I read Stetzer’s Planting Missional Churches while I was at Glorieta this summer – mainly because I had borrowed it from Jackie Flake last year and wanted to return it to him at the conference. The book was a HUGE encouragement to me.

A friend at Lifeway had gotten me an autographed copy of this book, Breaking the Missional Code, and I was just as impressed with it as I was with Churches.

Perhaps one of the most helpful concepts in the book is found early in the first chapter where Stetzer underlines the necessity for the North America church to realize that it must view its own culture as a “foreign” culture. We are no longer living in a “Christian” society – if anything, it’s post-Christian. Because of this reality and the great need to contextualize ministry strategy, he urges a “glocal” view. It’s a combination of thinking that sees local and global at the same time.

I was relieved to read Stetzer again (he did so in Churches point out – almost incessantly – that all the postmodern hype that has infiltrated church leadership conferences from coast to coast is simply that – hype. Yes, postmodernism is real and here. However,

It is important to note that the shirt to postmodernism has not happened everywhere – it has not yet impacted many in the church culture because the church culture acts as a protective shield, unmolested by a secular culture’s music, literature and values.

Stetzer also notes that there are large “pockets” of people in our country that still live in regions where baseball, apple pie, and fried chicken for Sunday lunch are still a reality. Postmodernism has not impacted these people’s lives to the same extent as other areas of the country.

I see this evident in my own community. The strange thing is, that even with a four-year college, Monticello exhibits a surprising resistance to many of postmodernism’s tendencies.

The rest of Breaking the Code urges leaders and church members to become missionaries to their own towns, neighborhoods and local culture. We must think all over again about how to reach those we live among. We can no longer assume that “they” are like “us.” With international students, local ethnic populations, business associations and more, even the most sleepy Southern town may be more glocal than we realize.

Any church that continues to do church as usual will quickly discover that it’s only ministering to its own and not making a relevant impact on its community. Stetzer has dozens of practical suggestions and processes for “breaking the missional code.”

Beginning with the heart of Father God for all people and progressing to a renewed affirmation that all Christians are “sent” into the world for the purpose of bringing others to the Father, Stetzer and co-author David Putnam hold back no punches in their passionate endeavor to urge churches to get back in the game of missions, beginning at home.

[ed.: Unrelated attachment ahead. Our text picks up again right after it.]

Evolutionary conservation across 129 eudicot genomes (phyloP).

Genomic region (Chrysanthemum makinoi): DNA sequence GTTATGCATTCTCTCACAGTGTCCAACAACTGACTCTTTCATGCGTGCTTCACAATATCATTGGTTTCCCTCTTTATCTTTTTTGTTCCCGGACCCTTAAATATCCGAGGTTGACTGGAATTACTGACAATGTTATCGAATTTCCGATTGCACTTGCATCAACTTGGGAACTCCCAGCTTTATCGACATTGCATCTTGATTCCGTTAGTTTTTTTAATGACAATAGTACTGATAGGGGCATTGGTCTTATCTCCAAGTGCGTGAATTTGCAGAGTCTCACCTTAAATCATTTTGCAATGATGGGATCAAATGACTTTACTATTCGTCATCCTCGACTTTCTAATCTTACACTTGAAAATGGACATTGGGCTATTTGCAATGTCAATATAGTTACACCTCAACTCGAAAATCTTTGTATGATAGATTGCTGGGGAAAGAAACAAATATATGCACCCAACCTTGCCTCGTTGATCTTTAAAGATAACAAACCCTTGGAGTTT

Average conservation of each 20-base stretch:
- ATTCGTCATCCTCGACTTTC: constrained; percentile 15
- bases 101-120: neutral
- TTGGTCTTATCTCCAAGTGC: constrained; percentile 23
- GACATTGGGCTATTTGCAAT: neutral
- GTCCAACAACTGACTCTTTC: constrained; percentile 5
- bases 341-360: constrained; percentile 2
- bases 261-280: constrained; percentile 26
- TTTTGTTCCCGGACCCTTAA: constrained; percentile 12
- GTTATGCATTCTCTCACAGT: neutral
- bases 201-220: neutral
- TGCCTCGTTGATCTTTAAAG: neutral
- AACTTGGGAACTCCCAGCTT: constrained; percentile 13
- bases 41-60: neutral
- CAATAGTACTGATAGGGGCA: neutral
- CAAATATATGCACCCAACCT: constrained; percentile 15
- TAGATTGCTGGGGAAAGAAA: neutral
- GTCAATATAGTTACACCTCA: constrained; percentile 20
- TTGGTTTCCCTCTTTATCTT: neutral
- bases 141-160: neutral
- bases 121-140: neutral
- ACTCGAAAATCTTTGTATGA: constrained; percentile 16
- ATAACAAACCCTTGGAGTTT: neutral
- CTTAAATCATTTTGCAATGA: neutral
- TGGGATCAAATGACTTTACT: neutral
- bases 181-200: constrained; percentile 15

At one point, they lament,

“If only God’s people would spend as much time and money learning how to be witnesses as they do reading a fiction series on the end times, then maybe we would not be living on the only continent in the world where the church is not growing.”

As they enumerate the ways to break the code, the authors remind us “the church is one of the few organizations in the world that does not exist for the benefit of its members”. Indeed, they take time to unpack the damage some of the recent church movements of the past have caused for Christendom in North America in particular. We have also been guilty of “exporting” a flawed methodology overseas as we’ve done missions.

There are a few chapters that bothered me in their sheer pragmatism. I kept getting a conflicting whiff of “it’s-not-about-methods” to “try-doing-this.” However, some of their practical suggestions are extremely helpful and at times challenging.

Their chapter on “Best Practices of Leaders and Churches that Break the Code” is one of the best in the book. They quote the staff at Northpoint Community Church in Alpharetto, GA…

It’s easy for the needs or interests of insiders to ultimately drive the priorities of any organization. It’s just the natural tendency of any group to become insider-focused.

It’s a powerful reminder that any group that becomes more concerned about buildings, programs and those inside the walls than those in the community that God sent them to reach will ultimately morph into more of a religious club than a church of Jesus Christ who stepped into time-space that men may know Him.

In short, if you’re looking for a great book about the church that will make you think but also lead you to application, look no further. This one belongs on your bookshelf.

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